State v. Sharkey

Annotate this Case

574 N.W.2d 6 (1997)

STATE of Iowa, Appellee, v. Dennis SHARKEY, Sr., Appellant.

No. 95-2078.

Supreme Court of Iowa.

December 24, 1997.

*7 Timothy McCarthy II of Cook, Gotsdiner, McEnroe & McCarthy, Des Moines, for appellant.

Thomas J. Miller, Attorney General, Mary Tabor, Assistant Attorney General, and Fred H. McCaw, County Attorney, for appellee.

Considered by McGIVERIN, C.J., and LARSON, CARTER, LAVORATO, and ANDREASEN, JJ.

LARSON, Justice.

Dennis J. Sharkey, Jr. was convicted of unlawful disposal of hazardous waste under Iowa Code section 716B.2 (1995) and unlawful storage of hazardous waste under Iowa Code section 716B.4. He appealed on the grounds of double jeopardy and collateral estoppel because earlier he had been found guilty of contempt and sentenced for violating injunctions relating to his storage activities. We affirm his convictions.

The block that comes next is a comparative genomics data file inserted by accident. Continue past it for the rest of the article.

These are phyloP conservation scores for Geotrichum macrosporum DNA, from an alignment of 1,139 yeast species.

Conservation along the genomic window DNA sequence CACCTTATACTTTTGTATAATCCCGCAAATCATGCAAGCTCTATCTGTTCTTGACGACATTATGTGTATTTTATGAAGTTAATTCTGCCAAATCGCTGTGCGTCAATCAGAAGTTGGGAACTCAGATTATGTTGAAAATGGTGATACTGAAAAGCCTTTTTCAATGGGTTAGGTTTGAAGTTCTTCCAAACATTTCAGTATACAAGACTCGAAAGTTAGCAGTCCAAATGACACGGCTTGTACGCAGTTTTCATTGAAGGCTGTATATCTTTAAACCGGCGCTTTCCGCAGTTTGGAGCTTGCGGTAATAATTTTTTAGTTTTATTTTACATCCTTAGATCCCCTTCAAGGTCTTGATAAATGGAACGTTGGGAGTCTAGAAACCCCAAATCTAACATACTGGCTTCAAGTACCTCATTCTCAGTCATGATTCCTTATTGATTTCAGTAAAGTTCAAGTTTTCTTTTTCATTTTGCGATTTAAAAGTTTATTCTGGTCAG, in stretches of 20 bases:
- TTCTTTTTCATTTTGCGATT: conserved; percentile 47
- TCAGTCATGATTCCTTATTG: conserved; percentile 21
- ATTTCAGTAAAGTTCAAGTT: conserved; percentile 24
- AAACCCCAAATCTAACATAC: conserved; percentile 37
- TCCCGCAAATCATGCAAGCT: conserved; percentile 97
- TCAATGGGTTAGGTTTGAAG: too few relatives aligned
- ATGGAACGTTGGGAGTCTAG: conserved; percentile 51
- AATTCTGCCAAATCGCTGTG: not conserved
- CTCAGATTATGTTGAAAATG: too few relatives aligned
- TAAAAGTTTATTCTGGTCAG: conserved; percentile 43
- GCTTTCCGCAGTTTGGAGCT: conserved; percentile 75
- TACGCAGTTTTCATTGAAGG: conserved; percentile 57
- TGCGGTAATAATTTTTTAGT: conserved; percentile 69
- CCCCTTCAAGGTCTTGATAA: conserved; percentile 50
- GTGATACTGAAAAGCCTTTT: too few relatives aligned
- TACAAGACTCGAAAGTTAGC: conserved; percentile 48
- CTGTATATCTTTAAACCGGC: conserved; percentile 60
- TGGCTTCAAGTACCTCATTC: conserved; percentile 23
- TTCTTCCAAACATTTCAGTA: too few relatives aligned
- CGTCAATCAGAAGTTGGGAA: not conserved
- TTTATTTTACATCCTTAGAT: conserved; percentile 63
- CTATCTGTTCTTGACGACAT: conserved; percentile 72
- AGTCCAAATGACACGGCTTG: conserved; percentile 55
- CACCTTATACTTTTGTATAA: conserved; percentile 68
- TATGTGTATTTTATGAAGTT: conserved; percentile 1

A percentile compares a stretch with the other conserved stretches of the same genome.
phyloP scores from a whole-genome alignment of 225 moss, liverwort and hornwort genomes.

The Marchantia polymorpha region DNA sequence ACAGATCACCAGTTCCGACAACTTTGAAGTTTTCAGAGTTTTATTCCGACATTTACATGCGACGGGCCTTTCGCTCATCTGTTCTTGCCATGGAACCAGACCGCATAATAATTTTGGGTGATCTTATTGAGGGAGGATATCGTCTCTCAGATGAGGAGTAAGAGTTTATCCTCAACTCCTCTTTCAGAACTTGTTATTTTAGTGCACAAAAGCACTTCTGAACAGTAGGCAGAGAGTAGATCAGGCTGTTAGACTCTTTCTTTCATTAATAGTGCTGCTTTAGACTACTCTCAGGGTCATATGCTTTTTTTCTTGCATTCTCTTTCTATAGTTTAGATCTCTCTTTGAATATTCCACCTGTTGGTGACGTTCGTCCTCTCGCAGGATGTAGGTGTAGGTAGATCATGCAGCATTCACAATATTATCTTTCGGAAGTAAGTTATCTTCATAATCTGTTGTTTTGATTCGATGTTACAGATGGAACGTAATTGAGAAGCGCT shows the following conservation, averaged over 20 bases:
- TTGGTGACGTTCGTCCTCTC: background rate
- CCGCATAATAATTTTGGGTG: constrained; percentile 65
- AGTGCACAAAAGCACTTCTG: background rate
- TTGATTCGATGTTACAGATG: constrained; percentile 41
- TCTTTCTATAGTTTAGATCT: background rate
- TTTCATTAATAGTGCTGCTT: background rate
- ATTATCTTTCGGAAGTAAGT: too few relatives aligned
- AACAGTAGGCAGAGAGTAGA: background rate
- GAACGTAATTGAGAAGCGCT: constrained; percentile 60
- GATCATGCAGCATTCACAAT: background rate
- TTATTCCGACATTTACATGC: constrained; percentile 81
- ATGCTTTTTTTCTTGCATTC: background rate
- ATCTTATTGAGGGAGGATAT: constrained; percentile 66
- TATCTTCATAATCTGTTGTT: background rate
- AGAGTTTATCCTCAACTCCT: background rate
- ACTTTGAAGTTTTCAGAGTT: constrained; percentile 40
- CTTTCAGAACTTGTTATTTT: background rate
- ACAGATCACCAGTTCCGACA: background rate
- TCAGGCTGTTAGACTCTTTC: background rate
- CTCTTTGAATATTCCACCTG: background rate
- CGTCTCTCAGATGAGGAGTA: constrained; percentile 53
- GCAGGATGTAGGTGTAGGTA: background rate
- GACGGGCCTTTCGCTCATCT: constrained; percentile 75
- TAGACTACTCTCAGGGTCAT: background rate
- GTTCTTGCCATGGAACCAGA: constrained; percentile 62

I. The Facts.

Sharkey operated a salvage yard near Dubuque. Three parcels of land are involved, parcels "A," "B," and "D." In September 1980 a district court entered a permanent injunction restraining Sharkey, in part, from causing or allowing open burning on parcels A and B and from operating a junkyard without a special-use permit.

In September 1988 Sharkey was enjoined from filling or excavating without permits on parcel B, conducting salvage operations, and storing materials outside the fenced salvage yard. He was also enjoined from conducting or allowing landfilling on parcel D with solid waste and allowing open burning on any of the property. That decree also required that Sharkey take certain abatement actions, including the removal and disposal of illegal buildings on parcel A, erecting a suitable fence of at least eight feet in height around the salvage yard on parcel B, removing and disposing of junk and vehicles stored outside the salvage area on parcel B, and removing vehicles and junk on parcel D.